We May Now Celebrate the Holidays

So many people decorate their houses for Christmas even before the Thanksgiving turkey is even cold. But we are of the firm belief that Christmas should be celebrated in December, after the Thanksgiving holiday, after elastic pants and extensive Black Friday discounts are experienced.

The main reason to wait to celebrate the Christmas season is my Dad’s birthday, which he celebrated on November 30. After that I felt we had wrapped up fall and could stare winter square in the face.

Therefore it is our pleasure to celebrate his special day today. Three years ago we started a tradition of picking out the most fragrant winter wreath to decorate his space. The whole family trudges out, some years in rain, other years in heavy snow. Today we are remembering my Dad with weather in the mid 50s. We love our Mitten State.

We are remembering him for the adventurer he was.
The story teller.
The world traveler.
The navigator.

But most importantly, the dziadek he would have been.
The wonderful dad he was.The amazing husband he was.

We remember his hilarious stories and adventures, we remember him for the kind-hearted, at times mischievous, person he was and will remain in our hearts.

Sto lat, Tatus!

Happy Birthday, DAD!


Thanksgiving Feast Steeped in Tradition

Okay, I will be honest with you. I didn’t always celebrate Thanksgiving. And before you “clutch the pearls” “gasp in surprise” and question my very existence, I’ll explain… I wasn’t born here. I joined the ranks of the U.S. population back in 1987. And the first Thanksgiving for these European Pilgrims was pretty magical.

Mr. Michael (our next-door neighbor/grandfather figure) ordered a feast from our local Kroger store. It’s the first time I saw a real roasted turkey with all the fixings. I marveled at the size of this bird (chickens were the largest fowl I had encountered thus far.) It was also the first time I tried pumpkin pie – which I didn’t like. It’s an acquired taste, still. In small doses it’s fine, if you give me a hefty portion I’d eat mostly the whipped cream (most pie is really a pilaf for the toppings, right?) Anyway, bring on the apple, then I am a happy girl.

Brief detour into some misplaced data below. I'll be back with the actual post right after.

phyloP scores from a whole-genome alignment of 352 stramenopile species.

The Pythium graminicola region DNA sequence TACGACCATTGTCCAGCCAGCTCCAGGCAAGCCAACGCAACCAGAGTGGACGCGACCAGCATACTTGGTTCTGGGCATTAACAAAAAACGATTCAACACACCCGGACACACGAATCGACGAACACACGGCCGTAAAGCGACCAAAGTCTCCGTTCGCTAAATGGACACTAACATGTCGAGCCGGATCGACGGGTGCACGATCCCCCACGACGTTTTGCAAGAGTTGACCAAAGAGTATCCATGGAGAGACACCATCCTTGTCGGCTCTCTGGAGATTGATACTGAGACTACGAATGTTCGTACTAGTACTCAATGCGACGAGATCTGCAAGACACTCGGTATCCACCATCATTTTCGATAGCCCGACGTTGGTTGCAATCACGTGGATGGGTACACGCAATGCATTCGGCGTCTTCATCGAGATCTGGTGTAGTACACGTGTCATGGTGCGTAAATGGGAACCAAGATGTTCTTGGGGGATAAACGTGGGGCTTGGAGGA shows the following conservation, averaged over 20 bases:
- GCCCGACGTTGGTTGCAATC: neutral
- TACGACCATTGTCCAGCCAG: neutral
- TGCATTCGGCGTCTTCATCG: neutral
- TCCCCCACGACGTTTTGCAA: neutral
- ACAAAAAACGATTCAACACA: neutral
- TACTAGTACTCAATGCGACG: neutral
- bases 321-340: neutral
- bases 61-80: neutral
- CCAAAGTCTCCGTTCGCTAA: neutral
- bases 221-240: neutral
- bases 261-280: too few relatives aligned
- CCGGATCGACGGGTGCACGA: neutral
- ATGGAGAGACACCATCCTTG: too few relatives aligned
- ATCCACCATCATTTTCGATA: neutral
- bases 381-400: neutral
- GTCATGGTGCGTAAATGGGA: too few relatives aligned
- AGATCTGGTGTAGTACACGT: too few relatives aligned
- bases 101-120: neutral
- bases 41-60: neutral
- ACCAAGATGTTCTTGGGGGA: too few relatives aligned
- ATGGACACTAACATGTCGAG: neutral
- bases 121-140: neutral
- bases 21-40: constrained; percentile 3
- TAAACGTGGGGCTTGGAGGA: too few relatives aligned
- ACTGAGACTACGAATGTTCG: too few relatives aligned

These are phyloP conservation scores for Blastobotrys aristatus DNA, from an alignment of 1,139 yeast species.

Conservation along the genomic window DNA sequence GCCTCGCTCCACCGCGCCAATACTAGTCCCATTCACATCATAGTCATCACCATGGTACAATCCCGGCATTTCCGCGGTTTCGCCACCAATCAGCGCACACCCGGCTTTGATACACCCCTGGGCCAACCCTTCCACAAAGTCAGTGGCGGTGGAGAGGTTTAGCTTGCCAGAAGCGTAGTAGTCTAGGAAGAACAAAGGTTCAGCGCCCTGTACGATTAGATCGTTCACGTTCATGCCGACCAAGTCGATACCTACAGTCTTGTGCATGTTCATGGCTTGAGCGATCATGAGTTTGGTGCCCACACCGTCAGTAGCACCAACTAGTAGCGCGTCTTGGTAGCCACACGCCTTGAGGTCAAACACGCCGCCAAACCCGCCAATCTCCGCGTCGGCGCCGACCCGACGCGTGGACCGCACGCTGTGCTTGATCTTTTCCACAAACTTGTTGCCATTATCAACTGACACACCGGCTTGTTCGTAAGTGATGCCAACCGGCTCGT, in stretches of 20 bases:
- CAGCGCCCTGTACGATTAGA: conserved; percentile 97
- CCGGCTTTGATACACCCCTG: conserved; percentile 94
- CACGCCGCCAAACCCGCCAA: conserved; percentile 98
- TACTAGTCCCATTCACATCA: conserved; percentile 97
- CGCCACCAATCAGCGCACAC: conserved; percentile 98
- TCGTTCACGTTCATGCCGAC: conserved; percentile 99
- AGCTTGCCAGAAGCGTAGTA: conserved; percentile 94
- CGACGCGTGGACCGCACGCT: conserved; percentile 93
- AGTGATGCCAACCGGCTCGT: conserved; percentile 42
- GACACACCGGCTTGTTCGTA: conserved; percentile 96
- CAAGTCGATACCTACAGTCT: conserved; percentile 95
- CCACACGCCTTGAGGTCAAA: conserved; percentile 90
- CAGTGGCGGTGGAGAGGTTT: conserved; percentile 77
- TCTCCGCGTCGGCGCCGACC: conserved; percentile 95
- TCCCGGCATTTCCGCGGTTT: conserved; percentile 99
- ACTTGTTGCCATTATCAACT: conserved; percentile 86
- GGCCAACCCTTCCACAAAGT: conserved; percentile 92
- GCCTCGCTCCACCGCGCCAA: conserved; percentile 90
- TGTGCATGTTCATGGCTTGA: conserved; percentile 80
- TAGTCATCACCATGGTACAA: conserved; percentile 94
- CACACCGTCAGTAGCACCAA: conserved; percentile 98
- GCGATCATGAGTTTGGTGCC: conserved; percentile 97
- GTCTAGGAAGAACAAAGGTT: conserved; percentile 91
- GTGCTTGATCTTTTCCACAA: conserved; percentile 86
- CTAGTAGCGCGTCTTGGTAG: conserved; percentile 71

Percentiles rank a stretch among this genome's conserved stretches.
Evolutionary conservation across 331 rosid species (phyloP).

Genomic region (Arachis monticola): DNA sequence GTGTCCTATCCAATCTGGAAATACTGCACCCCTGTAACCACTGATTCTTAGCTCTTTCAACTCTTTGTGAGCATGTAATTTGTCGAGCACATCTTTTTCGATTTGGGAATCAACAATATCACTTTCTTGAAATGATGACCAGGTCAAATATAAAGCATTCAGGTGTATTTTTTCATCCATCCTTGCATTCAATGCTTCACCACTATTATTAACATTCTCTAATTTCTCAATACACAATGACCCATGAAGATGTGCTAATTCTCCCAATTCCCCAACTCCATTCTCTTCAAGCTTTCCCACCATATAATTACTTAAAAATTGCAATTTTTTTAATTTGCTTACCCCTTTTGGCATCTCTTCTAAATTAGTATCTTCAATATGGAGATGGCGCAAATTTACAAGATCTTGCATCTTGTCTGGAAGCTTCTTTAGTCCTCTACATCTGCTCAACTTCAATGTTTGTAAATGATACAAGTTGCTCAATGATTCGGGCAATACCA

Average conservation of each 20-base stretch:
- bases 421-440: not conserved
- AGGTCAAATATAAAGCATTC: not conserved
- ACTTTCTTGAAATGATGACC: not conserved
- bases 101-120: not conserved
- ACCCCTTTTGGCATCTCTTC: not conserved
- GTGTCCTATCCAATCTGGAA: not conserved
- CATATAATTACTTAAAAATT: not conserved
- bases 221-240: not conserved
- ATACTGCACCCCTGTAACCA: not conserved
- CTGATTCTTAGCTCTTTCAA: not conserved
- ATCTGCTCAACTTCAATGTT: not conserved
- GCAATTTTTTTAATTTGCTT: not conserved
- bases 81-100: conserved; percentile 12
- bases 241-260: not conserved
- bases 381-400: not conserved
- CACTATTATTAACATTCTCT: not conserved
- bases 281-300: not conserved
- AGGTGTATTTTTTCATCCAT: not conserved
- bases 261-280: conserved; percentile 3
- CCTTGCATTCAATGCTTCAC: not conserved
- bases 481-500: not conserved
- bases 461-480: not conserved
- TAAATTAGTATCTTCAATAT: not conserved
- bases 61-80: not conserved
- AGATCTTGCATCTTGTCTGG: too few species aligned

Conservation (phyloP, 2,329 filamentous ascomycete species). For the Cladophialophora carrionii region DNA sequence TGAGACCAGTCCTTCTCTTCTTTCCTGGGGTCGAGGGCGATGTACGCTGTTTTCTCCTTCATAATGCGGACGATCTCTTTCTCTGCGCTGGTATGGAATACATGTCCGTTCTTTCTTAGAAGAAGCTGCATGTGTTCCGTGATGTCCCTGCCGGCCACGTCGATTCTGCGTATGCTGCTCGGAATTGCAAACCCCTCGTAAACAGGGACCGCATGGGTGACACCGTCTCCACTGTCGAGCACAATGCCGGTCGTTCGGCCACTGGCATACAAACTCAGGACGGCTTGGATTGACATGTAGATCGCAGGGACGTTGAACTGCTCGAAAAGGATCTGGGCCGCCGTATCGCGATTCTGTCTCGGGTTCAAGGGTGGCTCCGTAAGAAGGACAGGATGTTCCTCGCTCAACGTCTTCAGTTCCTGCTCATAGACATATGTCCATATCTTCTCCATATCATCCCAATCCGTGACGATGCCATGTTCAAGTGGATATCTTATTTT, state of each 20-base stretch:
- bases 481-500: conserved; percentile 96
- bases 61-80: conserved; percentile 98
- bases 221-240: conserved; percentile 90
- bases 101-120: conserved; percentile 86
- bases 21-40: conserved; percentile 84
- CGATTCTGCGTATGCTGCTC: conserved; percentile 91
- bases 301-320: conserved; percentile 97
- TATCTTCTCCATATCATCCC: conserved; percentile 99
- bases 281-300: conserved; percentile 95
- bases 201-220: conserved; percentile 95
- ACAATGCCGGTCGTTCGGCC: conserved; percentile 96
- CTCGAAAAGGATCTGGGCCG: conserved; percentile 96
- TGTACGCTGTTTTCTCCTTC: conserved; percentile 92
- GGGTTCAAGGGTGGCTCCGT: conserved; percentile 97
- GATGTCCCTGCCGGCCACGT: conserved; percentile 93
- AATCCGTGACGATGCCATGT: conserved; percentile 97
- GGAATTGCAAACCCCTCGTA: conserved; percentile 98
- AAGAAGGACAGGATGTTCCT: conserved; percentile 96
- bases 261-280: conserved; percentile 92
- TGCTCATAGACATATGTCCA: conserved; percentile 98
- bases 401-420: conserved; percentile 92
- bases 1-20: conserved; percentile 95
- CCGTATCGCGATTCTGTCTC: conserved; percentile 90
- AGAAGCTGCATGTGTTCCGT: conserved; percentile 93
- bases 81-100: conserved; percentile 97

This post isn’t just about the fuzzy wuzzy feeling of yesterday, it’s about how our family adopted this holiday (along with Valentine’s Day, St. Patrick’s Day, Memorial Day, Labor Day along with a slew of holidays that don’t earn me time off from work.) My Dad found a recipe in a U.S. newspaper that instructed the roasting expert to water the bird with a mixture of  orange juice, olive oil and crushed garlic, and so started a tradition. We’ve since enhanced the recipe with slivers of garlic under the bird’s skin and rosemary in the roaster to increase aroma. Here is a similar recipe for you to try – I would omit the broth and use more oil and wine ;).1479358_10152157777083949_2118968788_n

383978_2247805439429_599695108_nWe’ve also experimented with side dishes, corn, carrots, twice-baked potato, and sour cream mashed potato. We also add Italian seasoning and parmesan cheese), we’ve adopted the green bean casserole and even tried it with cauliflower, we’ve baked cream cheese stuffed mushrooms similar to this recipe (yep my mouth is watering now,) and we’ve always left enough room in our bellies for desserts, which we’ve varied through the years, pumpkin cheese cake, pumpkin pie with orange juice base, applesauce apple pie (some sort of concoction of my own, but you can try this similar recipe and don’t forget some allspice, cinnamon and nut meg,) and so many more.

My mom "thawing" the bird. A violent experience.

It’s a happy time that I recall very fondly and one where I can take my family’s traditions (especially those of my Dad) and share them with Henry as well as the other guests who are always welcome at our family Thanksgiving table.

Wishing you a festive Thanksgiving celebrated with loved ones and full bellies.